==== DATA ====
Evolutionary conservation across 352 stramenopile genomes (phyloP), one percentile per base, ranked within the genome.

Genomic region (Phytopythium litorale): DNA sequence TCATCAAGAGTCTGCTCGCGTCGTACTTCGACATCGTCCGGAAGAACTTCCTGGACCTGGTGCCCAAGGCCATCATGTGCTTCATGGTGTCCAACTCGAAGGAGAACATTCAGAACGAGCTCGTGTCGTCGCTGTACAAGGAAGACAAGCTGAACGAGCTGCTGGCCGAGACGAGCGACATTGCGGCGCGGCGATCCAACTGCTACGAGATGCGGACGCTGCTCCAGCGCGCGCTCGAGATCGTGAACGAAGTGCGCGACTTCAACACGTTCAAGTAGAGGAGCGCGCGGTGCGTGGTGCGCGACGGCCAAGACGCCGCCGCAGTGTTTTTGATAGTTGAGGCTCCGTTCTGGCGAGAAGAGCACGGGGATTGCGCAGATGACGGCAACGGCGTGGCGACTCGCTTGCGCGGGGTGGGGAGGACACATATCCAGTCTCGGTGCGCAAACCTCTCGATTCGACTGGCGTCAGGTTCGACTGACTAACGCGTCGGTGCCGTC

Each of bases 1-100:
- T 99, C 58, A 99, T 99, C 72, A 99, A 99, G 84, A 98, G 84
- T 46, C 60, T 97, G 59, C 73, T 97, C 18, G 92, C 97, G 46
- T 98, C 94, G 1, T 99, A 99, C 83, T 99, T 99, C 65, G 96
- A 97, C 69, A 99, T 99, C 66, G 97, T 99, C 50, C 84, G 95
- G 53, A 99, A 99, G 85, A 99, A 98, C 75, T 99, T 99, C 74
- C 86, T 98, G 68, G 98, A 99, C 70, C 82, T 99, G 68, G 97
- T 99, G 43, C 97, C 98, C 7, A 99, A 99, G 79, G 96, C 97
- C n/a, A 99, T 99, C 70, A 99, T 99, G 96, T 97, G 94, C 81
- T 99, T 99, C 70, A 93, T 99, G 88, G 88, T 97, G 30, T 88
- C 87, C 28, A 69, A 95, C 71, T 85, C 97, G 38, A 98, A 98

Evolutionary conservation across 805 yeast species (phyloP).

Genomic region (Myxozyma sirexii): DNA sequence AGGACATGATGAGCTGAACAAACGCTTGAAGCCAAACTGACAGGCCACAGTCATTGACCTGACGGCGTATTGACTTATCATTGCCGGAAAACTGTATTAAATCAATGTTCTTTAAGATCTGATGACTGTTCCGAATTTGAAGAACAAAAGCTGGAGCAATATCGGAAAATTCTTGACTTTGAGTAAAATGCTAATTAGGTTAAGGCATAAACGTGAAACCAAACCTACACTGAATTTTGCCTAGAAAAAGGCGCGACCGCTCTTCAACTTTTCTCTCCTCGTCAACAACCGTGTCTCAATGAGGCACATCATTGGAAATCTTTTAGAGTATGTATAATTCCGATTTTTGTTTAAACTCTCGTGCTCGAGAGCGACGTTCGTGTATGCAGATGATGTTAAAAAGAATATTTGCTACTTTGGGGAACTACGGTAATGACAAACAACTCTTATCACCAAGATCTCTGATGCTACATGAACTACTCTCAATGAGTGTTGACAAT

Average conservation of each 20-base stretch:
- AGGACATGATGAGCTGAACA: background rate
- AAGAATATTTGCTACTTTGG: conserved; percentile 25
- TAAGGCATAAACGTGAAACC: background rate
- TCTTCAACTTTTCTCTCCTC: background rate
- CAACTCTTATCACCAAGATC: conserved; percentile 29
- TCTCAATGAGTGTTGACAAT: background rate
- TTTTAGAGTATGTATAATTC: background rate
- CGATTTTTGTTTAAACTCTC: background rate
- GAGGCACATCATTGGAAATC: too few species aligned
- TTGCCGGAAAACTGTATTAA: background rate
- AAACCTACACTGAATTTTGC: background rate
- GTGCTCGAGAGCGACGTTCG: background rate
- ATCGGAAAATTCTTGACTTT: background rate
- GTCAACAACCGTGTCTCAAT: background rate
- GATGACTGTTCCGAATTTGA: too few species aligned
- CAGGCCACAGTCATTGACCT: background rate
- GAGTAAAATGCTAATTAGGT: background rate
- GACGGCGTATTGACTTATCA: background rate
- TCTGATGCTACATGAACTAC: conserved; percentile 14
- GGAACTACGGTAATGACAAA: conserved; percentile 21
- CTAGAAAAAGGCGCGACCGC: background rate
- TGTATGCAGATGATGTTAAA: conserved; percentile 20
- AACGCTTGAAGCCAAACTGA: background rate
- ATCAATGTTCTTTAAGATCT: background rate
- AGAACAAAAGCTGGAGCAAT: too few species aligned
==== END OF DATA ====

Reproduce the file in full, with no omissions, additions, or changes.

Evolutionary conservation across 352 stramenopile genomes (phyloP), one percentile per base, ranked within the genome.

Genomic region (Phytopythium litorale): DNA sequence TCATCAAGAGTCTGCTCGCGTCGTACTTCGACATCGTCCGGAAGAACTTCCTGGACCTGGTGCCCAAGGCCATCATGTGCTTCATGGTGTCCAACTCGAAGGAGAACATTCAGAACGAGCTCGTGTCGTCGCTGTACAAGGAAGACAAGCTGAACGAGCTGCTGGCCGAGACGAGCGACATTGCGGCGCGGCGATCCAACTGCTACGAGATGCGGACGCTGCTCCAGCGCGCGCTCGAGATCGTGAACGAAGTGCGCGACTTCAACACGTTCAAGTAGAGGAGCGCGCGGTGCGTGGTGCGCGACGGCCAAGACGCCGCCGCAGTGTTTTTGATAGTTGAGGCTCCGTTCTGGCGAGAAGAGCACGGGGATTGCGCAGATGACGGCAACGGCGTGGCGACTCGCTTGCGCGGGGTGGGGAGGACACATATCCAGTCTCGGTGCGCAAACCTCTCGATTCGACTGGCGTCAGGTTCGACTGACTAACGCGTCGGTGCCGTC

Each of bases 1-100:
- T 99, C 58, A 99, T 99, C 72, A 99, A 99, G 84, A 98, G 84
- T 46, C 60, T 97, G 59, C 73, T 97, C 18, G 92, C 97, G 46
- T 98, C 94, G 1, T 99, A 99, C 83, T 99, T 99, C 65, G 96
- A 97, C 69, A 99, T 99, C 66, G 97, T 99, C 50, C 84, G 95
- G 53, A 99, A 99, G 85, A 99, A 98, C 75, T 99, T 99, C 74
- C 86, T 98, G 68, G 98, A 99, C 70, C 82, T 99, G 68, G 97
- T 99, G 43, C 97, C 98, C 7, A 99, A 99, G 79, G 96, C 97
- C n/a, A 99, T 99, C 70, A 99, T 99, G 96, T 97, G 94, C 81
- T 99, T 99, C 70, A 93, T 99, G 88, G 88, T 97, G 30, T 88
- C 87, C 28, A 69, A 95, C 71, T 85, C 97, G 38, A 98, A 98

Evolutionary conservation across 805 yeast species (phyloP).

Genomic region (Myxozyma sirexii): DNA sequence AGGACATGATGAGCTGAACAAACGCTTGAAGCCAAACTGACAGGCCACAGTCATTGACCTGACGGCGTATTGACTTATCATTGCCGGAAAACTGTATTAAATCAATGTTCTTTAAGATCTGATGACTGTTCCGAATTTGAAGAACAAAAGCTGGAGCAATATCGGAAAATTCTTGACTTTGAGTAAAATGCTAATTAGGTTAAGGCATAAACGTGAAACCAAACCTACACTGAATTTTGCCTAGAAAAAGGCGCGACCGCTCTTCAACTTTTCTCTCCTCGTCAACAACCGTGTCTCAATGAGGCACATCATTGGAAATCTTTTAGAGTATGTATAATTCCGATTTTTGTTTAAACTCTCGTGCTCGAGAGCGACGTTCGTGTATGCAGATGATGTTAAAAAGAATATTTGCTACTTTGGGGAACTACGGTAATGACAAACAACTCTTATCACCAAGATCTCTGATGCTACATGAACTACTCTCAATGAGTGTTGACAAT

Average conservation of each 20-base stretch:
- AGGACATGATGAGCTGAACA: background rate
- AAGAATATTTGCTACTTTGG: conserved; percentile 25
- TAAGGCATAAACGTGAAACC: background rate
- TCTTCAACTTTTCTCTCCTC: background rate
- CAACTCTTATCACCAAGATC: conserved; percentile 29
- TCTCAATGAGTGTTGACAAT: background rate
- TTTTAGAGTATGTATAATTC: background rate
- CGATTTTTGTTTAAACTCTC: background rate
- GAGGCACATCATTGGAAATC: too few species aligned
- TTGCCGGAAAACTGTATTAA: background rate
- AAACCTACACTGAATTTTGC: background rate
- GTGCTCGAGAGCGACGTTCG: background rate
- ATCGGAAAATTCTTGACTTT: background rate
- GTCAACAACCGTGTCTCAAT: background rate
- GATGACTGTTCCGAATTTGA: too few species aligned
- CAGGCCACAGTCATTGACCT: background rate
- GAGTAAAATGCTAATTAGGT: background rate
- GACGGCGTATTGACTTATCA: background rate
- TCTGATGCTACATGAACTAC: conserved; percentile 14
- GGAACTACGGTAATGACAAA: conserved; percentile 21
- CTAGAAAAAGGCGCGACCGC: background rate
- TGTATGCAGATGATGTTAAA: conserved; percentile 20
- AACGCTTGAAGCCAAACTGA: background rate
- ATCAATGTTCTTTAAGATCT: background rate
- AGAACAAAAGCTGGAGCAAT: too few species aligned